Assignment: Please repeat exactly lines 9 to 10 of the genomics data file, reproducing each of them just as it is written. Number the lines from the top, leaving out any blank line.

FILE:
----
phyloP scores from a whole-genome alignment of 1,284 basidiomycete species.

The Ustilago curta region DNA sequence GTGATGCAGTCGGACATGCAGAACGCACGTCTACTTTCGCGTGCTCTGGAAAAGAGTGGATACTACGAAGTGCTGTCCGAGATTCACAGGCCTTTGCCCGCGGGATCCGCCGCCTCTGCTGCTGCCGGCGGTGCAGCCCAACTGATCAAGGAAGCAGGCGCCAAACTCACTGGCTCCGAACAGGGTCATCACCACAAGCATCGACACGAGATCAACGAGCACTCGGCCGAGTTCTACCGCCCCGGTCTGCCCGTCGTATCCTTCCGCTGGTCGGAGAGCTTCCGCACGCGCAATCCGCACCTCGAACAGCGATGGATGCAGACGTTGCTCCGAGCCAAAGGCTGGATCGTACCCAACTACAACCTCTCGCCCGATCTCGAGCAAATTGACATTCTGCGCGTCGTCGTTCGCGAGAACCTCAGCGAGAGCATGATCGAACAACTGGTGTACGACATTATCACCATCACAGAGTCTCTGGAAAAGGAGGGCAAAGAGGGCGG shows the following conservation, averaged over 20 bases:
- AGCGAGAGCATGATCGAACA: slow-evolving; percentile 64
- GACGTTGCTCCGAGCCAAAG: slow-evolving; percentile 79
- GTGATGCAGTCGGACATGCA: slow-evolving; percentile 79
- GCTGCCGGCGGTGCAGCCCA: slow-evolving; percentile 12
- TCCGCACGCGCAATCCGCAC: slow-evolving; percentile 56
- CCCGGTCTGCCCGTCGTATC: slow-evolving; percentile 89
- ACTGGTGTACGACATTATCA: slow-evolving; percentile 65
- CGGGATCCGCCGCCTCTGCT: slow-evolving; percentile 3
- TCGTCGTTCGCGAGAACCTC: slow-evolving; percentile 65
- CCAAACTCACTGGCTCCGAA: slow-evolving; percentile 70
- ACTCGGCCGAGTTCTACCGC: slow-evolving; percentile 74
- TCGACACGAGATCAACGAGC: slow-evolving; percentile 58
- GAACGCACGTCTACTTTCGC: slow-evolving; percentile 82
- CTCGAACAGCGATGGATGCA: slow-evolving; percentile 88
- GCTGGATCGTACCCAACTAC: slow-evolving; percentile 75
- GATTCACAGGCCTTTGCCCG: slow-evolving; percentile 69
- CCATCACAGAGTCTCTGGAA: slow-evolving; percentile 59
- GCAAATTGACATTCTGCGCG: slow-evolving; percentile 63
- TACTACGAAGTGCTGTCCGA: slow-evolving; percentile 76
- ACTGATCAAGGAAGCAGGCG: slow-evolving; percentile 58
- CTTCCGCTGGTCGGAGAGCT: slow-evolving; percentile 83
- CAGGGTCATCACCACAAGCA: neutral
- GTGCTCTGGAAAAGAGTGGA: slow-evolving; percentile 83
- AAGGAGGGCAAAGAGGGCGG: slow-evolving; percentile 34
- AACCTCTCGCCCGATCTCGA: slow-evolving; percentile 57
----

- ACTGGTGTACGACATTATCA: slow-evolving; percentile 65
- CGGGATCCGCCGCCTCTGCT: slow-evolving; percentile 3